Social media isn’t isolating us as we tap on our laptops, smart phones and tablets; rather, we’re becoming “hypersocial” in our virtual, avatar-populated environment, suggests researcher and author S. Craig Watkins. Rather than gathering in, say, the bowling alleys that were social hubs in the 1950s, we Wii-bowl with companions nearly anywhere on the globe.
The author of “The Young and The Digital,” a book about today’s so-called digital natives, visited that always-on generation Tuesday evening, speaking to students at Western Washington University in Bellingham, Washington.
Watkins rejects some researchers’ laments that technology isolates us, noting that multiplayer online games cultivate friendships across long distances, and Facebook helps childhood friends keep in content when they move geographically. “There’s nowhere we can’t connect to our friends and our network,” he says.
And for the 18- to 25-year old “digital natives,” it’s the default for building relationships and communicating, he told his unsurprised audience. Ironically, though, the young person who rejects aspects of digital life and eschews a Facebook page, for example, may experience isolation from peers. “One risks alienation,” he says. “Social media is the way young people plan their days, run their lives. If you’re not part of that world, you risk becoming disconnected. It’s a compelling question, unique to your generation.”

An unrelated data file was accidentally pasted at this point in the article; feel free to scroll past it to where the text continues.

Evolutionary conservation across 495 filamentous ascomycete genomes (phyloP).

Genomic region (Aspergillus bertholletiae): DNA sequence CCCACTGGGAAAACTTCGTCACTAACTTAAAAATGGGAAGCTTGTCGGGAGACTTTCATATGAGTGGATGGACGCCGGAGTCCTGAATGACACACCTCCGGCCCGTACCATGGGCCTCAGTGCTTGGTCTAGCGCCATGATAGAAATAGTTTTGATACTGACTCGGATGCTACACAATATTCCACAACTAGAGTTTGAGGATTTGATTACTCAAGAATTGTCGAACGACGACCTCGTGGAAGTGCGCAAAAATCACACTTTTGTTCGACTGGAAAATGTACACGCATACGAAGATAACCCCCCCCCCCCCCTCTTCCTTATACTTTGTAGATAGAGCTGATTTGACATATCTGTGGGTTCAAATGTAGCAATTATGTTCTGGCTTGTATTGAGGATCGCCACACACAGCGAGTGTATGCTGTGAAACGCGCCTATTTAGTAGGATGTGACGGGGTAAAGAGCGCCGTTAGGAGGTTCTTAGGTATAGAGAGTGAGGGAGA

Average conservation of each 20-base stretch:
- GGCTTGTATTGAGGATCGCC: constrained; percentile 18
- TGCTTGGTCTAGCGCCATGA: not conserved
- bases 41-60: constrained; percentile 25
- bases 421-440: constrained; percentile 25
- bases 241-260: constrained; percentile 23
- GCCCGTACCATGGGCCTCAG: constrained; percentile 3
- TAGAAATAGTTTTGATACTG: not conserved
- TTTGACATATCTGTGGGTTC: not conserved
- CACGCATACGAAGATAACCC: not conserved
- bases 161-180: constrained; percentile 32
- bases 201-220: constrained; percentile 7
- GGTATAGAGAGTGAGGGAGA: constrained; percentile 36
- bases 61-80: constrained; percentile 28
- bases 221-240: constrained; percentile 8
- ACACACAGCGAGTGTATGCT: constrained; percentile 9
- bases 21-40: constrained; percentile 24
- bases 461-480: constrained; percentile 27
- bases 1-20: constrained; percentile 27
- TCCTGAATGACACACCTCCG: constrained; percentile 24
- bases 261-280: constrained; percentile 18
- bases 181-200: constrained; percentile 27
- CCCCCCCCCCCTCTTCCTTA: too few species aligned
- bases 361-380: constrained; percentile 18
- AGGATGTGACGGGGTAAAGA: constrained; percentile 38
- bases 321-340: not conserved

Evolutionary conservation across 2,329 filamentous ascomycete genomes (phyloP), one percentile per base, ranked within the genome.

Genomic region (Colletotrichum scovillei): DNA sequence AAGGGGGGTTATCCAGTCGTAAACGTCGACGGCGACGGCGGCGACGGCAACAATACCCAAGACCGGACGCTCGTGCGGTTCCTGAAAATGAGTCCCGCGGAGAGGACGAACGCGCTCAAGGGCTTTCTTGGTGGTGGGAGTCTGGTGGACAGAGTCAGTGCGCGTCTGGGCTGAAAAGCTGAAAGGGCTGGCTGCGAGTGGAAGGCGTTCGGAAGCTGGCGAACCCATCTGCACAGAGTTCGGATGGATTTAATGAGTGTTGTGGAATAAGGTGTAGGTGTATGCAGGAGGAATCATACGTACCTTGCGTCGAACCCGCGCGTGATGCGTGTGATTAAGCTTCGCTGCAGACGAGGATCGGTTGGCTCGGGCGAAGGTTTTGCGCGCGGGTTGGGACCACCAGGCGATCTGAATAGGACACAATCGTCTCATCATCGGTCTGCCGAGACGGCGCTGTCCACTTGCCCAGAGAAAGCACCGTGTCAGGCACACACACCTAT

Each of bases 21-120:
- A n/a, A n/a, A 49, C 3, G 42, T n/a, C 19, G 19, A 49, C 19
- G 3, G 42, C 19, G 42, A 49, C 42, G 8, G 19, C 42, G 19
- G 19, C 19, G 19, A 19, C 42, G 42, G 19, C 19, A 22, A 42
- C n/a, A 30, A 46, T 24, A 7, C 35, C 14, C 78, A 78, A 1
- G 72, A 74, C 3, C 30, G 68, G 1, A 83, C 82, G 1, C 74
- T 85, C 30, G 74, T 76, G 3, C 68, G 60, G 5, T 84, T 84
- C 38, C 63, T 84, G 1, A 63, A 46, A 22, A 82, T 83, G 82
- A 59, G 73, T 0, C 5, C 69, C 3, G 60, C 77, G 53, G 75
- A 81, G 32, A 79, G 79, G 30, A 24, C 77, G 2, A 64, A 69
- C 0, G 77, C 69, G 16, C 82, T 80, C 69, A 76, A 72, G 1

Some are getting savvier about their online personas, he notes; rather than tidy their Facebook pages for the sake of prospective employers, they maintain two sites, restricting one to trusted friends.
What else lies ahead, according to the sociologist of digital youth? Mobile access will dominate within ten to 15 years, he says, led by those young digerati. He says 75 percent of 18- to 25-year-olds own a mobile device today, up from 75 percent in 2007.
He suggests that schools may need to change teaching methods to better reach future students. At least many are now using digital tools, and sometimes even teaching online ethics and etiquette, instead of trying to ban them. His fifth-grader’s school just approved use of e-readers.
“Our kids are changing, but what about our schools?” he asks. “21st century kids are walking into 19th and 20th century classrooms.” We need to hurry, Watkins says, noting that the ever-younger “digital tipping point” at which kids go online of their own choice (as opposed to parents creating a newborn’s Facebook page). Some 18-month-olds are learning about digital devices today, and the schools need to be ready when they enter kindergarten.
Digital communications are encouraging kids to write more, which is a positive, he notes; but they’re also more comfortable writing in texting style and sometimes have trouble “code switching” to traditional prose, which could become a larger problem.
And Internet addiction may be on its way to being declared a social disorder, Watkins acknowledges. One presumes treatment would not be handled via WebMD.
He is less worried about saying the “access gap” has closed after successful federal efforts to wire schools and provide community Internet services, but wonders about “the participation gap” and Facebook holdouts who reject their peers’ communication of choice.
Watkins, who has studied youth culture for more than a decade and digital social systems for the past six, is beginning a three-year study on the use and evolution of social media platforms, including its social and demographic consequences and even health implications.